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By HaleStewart March 13, 2014 1:43 pm
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Should We Worry About the Latest Chinese Data?

     Over the last month, the economic news from China has been a bit disconcerting.  Both of the HSBC surveys have printed in the negative numbers, exports have been off, and now retail sales and industrial production nunbers have disappointed.  Let's look at these numbers in more detail to better understand their economic ramifications.

     Remember that China is attempting to change the composition of its economic growth from an export dependant model to one more evenly balanced between exports and consumer spending.  This means that at some time we should begin to see a change in growth numbers and the compositon thereof.

     Let's start with the manufacturing:

The HSBC manufacturing number printed a 48.5 in its latest reading, 1.5 below the 50 level that separates expansions from contractions.  The output and new orders sub-components also printed below 50, indicating underlying weakness.  At the same time, this index dropped during the first half of 2013 as well, after which it rebounded.  Finally, the reading is currently just negative, although the overall recent trend is clearly a decline.

    Like the manufacturing number, the services index has also dropped below 50, printing at 49.8.  But this number is just barely negative as well.  While we should take note, the negativie reading could just as easily be statistical noise at this point.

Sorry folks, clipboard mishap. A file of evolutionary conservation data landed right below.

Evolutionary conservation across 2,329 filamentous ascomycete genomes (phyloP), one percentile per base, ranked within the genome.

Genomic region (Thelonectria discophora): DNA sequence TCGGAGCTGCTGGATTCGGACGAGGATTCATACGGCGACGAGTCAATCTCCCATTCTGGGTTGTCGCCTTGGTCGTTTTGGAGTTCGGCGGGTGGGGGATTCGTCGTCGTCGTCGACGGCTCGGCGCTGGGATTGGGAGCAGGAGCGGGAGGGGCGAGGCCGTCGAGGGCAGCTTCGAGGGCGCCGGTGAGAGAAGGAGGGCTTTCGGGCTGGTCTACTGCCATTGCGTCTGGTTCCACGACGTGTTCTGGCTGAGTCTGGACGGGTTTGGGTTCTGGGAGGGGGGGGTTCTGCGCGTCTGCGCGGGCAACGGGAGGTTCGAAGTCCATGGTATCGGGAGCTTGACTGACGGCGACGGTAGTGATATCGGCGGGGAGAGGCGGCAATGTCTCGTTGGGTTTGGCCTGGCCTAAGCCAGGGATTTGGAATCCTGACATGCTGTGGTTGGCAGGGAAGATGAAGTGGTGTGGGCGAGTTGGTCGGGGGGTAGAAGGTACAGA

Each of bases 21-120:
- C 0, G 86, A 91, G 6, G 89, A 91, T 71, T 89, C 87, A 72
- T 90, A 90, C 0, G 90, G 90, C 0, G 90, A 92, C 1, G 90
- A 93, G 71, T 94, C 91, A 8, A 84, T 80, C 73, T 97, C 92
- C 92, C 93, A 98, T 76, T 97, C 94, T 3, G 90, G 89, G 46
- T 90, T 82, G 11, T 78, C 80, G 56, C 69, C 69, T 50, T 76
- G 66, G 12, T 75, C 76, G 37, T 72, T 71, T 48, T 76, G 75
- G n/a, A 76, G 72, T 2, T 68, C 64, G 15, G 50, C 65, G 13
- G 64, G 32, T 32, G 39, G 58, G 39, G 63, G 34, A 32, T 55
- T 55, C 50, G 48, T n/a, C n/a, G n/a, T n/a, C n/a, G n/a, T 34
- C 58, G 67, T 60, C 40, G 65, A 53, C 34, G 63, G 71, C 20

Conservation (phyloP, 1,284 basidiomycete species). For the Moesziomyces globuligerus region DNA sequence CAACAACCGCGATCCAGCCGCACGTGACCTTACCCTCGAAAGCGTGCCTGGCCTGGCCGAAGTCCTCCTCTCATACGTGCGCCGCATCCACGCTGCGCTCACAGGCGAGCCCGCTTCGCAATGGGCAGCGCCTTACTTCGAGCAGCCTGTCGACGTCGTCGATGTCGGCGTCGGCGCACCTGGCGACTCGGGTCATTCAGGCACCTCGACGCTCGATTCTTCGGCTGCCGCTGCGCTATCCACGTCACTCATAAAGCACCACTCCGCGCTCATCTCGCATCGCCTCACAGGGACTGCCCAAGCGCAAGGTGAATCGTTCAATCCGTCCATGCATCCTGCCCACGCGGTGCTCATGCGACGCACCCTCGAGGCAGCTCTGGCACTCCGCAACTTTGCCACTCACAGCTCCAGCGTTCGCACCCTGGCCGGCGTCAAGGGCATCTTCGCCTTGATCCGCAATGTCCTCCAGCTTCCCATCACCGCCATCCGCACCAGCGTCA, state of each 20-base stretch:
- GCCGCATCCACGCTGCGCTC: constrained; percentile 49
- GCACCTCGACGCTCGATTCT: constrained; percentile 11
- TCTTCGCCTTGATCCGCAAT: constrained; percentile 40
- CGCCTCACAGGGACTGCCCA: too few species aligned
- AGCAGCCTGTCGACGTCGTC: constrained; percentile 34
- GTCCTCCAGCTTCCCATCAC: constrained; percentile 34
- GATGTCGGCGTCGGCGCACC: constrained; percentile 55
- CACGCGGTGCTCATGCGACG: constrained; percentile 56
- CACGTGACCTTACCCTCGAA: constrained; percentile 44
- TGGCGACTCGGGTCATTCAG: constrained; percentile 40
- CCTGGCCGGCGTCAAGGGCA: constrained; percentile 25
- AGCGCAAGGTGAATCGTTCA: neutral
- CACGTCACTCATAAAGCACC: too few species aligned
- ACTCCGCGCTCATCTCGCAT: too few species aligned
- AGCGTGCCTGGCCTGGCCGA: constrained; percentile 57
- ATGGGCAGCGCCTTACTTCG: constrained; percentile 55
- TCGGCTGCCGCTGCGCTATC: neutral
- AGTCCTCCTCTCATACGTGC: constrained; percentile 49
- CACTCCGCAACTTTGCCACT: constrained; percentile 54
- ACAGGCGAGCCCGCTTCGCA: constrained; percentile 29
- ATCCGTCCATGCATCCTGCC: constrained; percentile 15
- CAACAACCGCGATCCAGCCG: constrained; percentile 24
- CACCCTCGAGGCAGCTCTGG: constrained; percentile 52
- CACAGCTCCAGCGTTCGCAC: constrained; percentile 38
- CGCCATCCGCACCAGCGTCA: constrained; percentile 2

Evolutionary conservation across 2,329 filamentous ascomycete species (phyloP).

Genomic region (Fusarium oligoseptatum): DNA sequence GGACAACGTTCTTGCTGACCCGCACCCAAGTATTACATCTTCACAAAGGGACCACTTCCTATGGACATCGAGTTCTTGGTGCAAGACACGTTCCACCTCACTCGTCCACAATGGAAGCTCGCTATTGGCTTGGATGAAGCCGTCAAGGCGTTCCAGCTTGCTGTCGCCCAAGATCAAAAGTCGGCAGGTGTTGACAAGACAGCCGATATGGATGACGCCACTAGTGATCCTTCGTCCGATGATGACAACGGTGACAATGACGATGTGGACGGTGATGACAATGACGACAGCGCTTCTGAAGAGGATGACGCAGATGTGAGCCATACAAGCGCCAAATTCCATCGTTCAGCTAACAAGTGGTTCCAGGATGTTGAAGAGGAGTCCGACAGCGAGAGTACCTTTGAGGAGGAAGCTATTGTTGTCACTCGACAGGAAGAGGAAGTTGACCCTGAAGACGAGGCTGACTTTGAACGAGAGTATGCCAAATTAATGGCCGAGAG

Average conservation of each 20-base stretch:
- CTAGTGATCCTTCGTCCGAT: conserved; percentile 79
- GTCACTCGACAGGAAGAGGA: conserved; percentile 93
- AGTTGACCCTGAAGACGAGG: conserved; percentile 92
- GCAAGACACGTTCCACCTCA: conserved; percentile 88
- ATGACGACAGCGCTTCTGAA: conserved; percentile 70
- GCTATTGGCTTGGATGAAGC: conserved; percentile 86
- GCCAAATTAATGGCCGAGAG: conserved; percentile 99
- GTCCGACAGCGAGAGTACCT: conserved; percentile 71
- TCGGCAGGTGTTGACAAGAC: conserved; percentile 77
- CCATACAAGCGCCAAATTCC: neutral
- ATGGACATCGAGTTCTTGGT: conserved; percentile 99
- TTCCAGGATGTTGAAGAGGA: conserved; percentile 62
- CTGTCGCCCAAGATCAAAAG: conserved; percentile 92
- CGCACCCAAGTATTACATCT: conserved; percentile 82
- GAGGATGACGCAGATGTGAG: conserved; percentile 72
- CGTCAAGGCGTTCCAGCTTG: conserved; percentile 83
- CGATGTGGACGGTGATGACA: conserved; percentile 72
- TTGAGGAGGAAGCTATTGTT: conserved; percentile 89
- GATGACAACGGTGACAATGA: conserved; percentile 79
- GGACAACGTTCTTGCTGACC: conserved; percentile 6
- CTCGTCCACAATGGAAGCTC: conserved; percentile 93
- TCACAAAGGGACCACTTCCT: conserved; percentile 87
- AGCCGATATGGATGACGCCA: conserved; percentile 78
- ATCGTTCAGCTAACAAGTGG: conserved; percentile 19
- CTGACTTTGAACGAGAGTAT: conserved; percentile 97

The recent drop of 18.1% in exports caught the economic world off-guard.  Bloomberg noted this was the sharpest drop since the financial crisis.  However, this is most likely a one-off numbers.  As Dr. Ed Yardini noted:  "The 24% free-fall in China’s exports during February to the lowest reading since February 2012 was so bad that it makes no sense. Although the data are seasonally adjusted, the Lunar New Year holiday most likely distorted the month’s data. Comparable, though less severe, declines occurred during February in both 2011 and 2012."  And the Bloomberg noted, "Even so, the drop in exports isn’t as bad as it appears when taking into account the holiday, the inflated base of last year’s numbers, and a weather-related “soft patch” in the U.S. economy, said Ding, whose forecast of an 8.5 percent decline in sales was closest to the customs figure."

     And today we learned the Y/O/Y percentage change in industrial production was 8.6% and the Y/O/Y percentage change in retail sales was 11.8%; both numbers missed expectations by a pretty wide margin.  Analysts at Societe Generale attributed the fall in retail sales to “anti-corruption drive and disinflation” while pinning the slowing of industrial production on rising inventories, according to MarketWatch.

     So -- what do we make of this weakness?  Part of it is probably due to the seasonal impact of Chinese New Year's celebration.  For the last three years, early year Chinese data has had similar misses but later rebouned.  At the same time, many people have noted that as China tries to rebalance its economy, these type of misses may become more pronounced and numerous.  But also note China is still growing at a sharp clip.  And even if we see the number dip to the 6% range that's hardly a reason to throw in the towel.  While it would be disappointing, it would also be a signal the Chinese economy is beginning to mature and achieve first world status.

Hale Stewart is a former bond broker who has been writing about economics and financial markets since 2006 on the Bonddad Blog.  He is also a tax attorney with a domestic and international practice while also forming and managing captive insurance companies for US companies.   You can follow him on twitter at:@captivelawyer


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